The librarian of the Literary and Philosophical Society of Newcastle-on-Tyne stated that the collection was chiefly consulted by manufacturers and the managers of manufactories, and were sometimes followed to the binder's shop. He adds that the specifications principally in request were those which concerned the manufactures carried on in the surrounding district. The same was the case at Kidderminster, where the good people mainly directed their studies to the class of inventions which applied to machinery and looms for manufacturing carpets. At the Marylebone Free Library the majority of the patent students are workmen, and the number of monthly issues is about 500. There the contrivances which relate to steam-engines in some form or other are most in request, and it is to this department of industry that the bulk of intelligent London mechanics belong. The immense majority of inventions have been generated in towns, and generally apply to the local manufactures of the respective places from which they spring. The study of the annals of past discoveries will both add a new stimulus to useful exertion, and will assist in checking wild or barren schemes. In these matters idea begets idea, and the invention of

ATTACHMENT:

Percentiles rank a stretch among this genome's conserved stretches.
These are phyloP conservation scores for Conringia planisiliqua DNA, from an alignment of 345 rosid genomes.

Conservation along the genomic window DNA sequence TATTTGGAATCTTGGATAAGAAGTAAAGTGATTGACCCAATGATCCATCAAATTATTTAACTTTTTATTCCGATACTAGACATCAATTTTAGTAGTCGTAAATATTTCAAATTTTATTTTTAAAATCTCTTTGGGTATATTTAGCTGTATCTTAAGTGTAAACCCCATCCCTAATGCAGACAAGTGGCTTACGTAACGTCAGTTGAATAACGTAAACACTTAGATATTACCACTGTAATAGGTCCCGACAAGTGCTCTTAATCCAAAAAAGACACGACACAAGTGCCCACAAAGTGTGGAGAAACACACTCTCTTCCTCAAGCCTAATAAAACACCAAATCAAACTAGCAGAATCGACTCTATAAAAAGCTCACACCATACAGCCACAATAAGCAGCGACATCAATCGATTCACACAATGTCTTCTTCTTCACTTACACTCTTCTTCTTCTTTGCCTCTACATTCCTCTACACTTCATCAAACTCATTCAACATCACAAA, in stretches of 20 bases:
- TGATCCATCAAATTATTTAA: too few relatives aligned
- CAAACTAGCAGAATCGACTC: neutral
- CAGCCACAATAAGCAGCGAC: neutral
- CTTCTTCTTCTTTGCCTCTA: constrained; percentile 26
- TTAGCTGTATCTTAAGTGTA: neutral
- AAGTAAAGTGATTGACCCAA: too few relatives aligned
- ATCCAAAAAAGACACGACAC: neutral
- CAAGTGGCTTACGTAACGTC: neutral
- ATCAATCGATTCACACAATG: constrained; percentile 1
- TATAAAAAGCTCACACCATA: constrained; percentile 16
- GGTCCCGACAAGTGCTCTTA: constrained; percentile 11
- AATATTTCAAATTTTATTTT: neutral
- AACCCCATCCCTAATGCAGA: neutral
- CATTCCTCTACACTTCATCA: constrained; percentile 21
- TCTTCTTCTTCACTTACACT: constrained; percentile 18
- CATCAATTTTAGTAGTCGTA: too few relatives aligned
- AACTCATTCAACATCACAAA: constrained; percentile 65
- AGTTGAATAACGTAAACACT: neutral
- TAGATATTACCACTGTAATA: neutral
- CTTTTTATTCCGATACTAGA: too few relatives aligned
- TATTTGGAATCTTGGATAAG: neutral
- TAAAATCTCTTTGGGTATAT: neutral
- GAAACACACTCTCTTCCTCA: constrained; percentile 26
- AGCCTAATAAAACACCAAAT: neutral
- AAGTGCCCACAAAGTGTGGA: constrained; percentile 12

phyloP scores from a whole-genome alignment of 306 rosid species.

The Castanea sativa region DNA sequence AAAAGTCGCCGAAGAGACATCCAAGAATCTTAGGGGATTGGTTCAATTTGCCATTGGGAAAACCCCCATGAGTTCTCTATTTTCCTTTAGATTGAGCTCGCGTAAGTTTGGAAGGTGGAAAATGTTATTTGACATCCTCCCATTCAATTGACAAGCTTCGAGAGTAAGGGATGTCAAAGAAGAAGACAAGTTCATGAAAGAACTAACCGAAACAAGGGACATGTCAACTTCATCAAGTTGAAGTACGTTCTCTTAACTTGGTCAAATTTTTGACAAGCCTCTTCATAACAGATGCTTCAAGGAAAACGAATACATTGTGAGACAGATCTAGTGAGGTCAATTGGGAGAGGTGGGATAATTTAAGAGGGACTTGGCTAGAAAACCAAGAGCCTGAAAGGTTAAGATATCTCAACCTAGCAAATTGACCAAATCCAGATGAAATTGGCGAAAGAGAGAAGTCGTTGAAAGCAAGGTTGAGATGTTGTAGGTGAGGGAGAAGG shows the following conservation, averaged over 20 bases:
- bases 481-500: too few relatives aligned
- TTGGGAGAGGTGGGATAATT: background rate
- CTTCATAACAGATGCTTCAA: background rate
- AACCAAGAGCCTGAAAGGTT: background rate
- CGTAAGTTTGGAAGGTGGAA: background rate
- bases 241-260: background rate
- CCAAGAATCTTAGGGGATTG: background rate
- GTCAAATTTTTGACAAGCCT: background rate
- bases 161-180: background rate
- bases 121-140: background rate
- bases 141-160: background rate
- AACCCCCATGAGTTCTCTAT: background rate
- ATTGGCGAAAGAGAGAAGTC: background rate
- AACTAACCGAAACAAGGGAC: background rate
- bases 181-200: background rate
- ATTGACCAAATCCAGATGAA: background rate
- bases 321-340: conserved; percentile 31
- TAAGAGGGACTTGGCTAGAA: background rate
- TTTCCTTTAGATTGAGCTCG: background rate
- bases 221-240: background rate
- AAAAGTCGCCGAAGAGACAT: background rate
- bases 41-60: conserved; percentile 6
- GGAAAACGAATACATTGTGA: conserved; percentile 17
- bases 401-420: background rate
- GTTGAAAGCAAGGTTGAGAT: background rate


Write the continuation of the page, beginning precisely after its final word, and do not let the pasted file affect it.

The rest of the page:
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yesterday gives birth to the invention of to-morrow. Complete sets of the publications of the Commissioners have been offered to our colonies and dependencies, and twenty-one have accepted the gift.

It is not every one that is within reach of a public library, and the Commissioners have therefore brought out a series of smaller works, of which the purpose is thus described in the preface :-

· The indexes to patents are now so numerous and costly as to be placed beyond the reach of a large number of inventors and others, to whom they have become indispensable. To obviate this difficulty, short abstracts of the specifications under each head of invention have been prepared, and are arranged so as to form at once a chronological subject matter, reference, and alphabetical index to the class to which they relate.'